HLM has snapped up the remnants of Llewelyn Davies Yeang (LDY), the 53-year-old practice which last month announced its surprise closure
The new practice will trade as Llewelyn Davies and be run independently of HLM. The Camden-based health and aviation specialists had a workforce of about 35 before it went into liquidation in April. The new studio will have a ‘slimmed down’ team of just 16.
Former director of LDY, Malaysian eco-star Ken Yeang who independently set up Llewelyn Davies Ken Yeang last month, will have no links to the resurrected outfit.
The board of the new Llewelyn Davies will comprise HLM directors Caroline Buckingham and John Clarke along with Steve Featherstone and Bert McCabe, who were ex-directors at LDY.
Acording to HLM, the team will continue to focus on ‘masterplanning, healthcare, social infrastructure and transport’. Key projects include the ongoing works at Great Ormond Street Hospital, which is soon to go out to tender for its construction phase; the Royal National Orthopaedic Hospital masterplan; and several projects for University College London Hospital Charity.
Featherstone said: ‘Having collaborated on a number of projects and bids, we are delighted to be working with HLM. The brand of ‘Llewelyn Davies’ has a heritage and reputation which is recognised worldwide.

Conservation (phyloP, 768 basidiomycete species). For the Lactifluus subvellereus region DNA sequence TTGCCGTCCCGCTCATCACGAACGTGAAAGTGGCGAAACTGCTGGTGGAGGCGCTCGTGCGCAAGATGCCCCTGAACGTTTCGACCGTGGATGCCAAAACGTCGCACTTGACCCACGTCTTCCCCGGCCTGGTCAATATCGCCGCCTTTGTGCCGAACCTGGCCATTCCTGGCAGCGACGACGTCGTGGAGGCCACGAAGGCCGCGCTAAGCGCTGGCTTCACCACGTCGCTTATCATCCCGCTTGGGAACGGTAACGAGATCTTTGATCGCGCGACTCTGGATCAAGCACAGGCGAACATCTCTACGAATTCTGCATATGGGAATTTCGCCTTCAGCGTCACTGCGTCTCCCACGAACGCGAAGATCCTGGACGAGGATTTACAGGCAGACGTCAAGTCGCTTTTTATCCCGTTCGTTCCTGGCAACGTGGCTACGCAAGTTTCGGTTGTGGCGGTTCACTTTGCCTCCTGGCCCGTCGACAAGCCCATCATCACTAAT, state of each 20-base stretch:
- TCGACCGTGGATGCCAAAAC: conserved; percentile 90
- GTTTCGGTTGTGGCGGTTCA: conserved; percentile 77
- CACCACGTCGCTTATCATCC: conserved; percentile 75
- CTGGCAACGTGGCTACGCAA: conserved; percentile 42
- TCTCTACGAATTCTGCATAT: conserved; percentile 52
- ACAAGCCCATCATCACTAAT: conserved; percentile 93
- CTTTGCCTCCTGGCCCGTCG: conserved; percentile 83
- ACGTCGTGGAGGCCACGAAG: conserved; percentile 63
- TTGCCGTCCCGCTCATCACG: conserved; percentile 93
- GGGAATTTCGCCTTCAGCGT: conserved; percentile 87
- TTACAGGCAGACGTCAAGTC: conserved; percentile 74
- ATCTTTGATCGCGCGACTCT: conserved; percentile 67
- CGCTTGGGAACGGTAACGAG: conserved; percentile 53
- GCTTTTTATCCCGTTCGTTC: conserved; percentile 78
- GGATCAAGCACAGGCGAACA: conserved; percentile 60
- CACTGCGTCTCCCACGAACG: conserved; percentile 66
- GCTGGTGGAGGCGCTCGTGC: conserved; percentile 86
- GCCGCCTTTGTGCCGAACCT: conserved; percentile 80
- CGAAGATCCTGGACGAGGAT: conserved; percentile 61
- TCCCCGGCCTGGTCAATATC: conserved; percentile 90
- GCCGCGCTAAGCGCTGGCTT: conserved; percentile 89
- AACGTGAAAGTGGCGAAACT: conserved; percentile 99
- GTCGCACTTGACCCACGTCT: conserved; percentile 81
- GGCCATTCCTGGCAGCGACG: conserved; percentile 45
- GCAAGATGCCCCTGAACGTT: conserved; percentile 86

‘With HLM’s sound and successful business practices to support the new business, we look forward to assisting existing and future clients to deliver social infrastructure with innovative, commercial and sustainable designs.’
Buckingham added: ‘The last five years have been challenging for our profession and the wider building industry. We are pleased to be in a position to ensure a great brand like Llewelyn Davies is sustained so it can continue to provide its specialised expertise to clients.
‘This new venture allows HLM to reinforce and strengthen its healthcare design capability in London and the South East as well as internationally. There will be great career opportunities for staff.’
In May 2005 Llewelyn Davies, which was the 13th largest in the practice in the country employing about 140 people, made a surprise move to link up with Malaysian eco-superstar Ken Yeang.
The tie-up was billed as a ‘mutually beneficial relationship’ that would give Yeang ‘a foothold in the First World’, but the expected raft of work and queue of clients for Yeang’s much-vaunted green skyscrapers failed to materialise.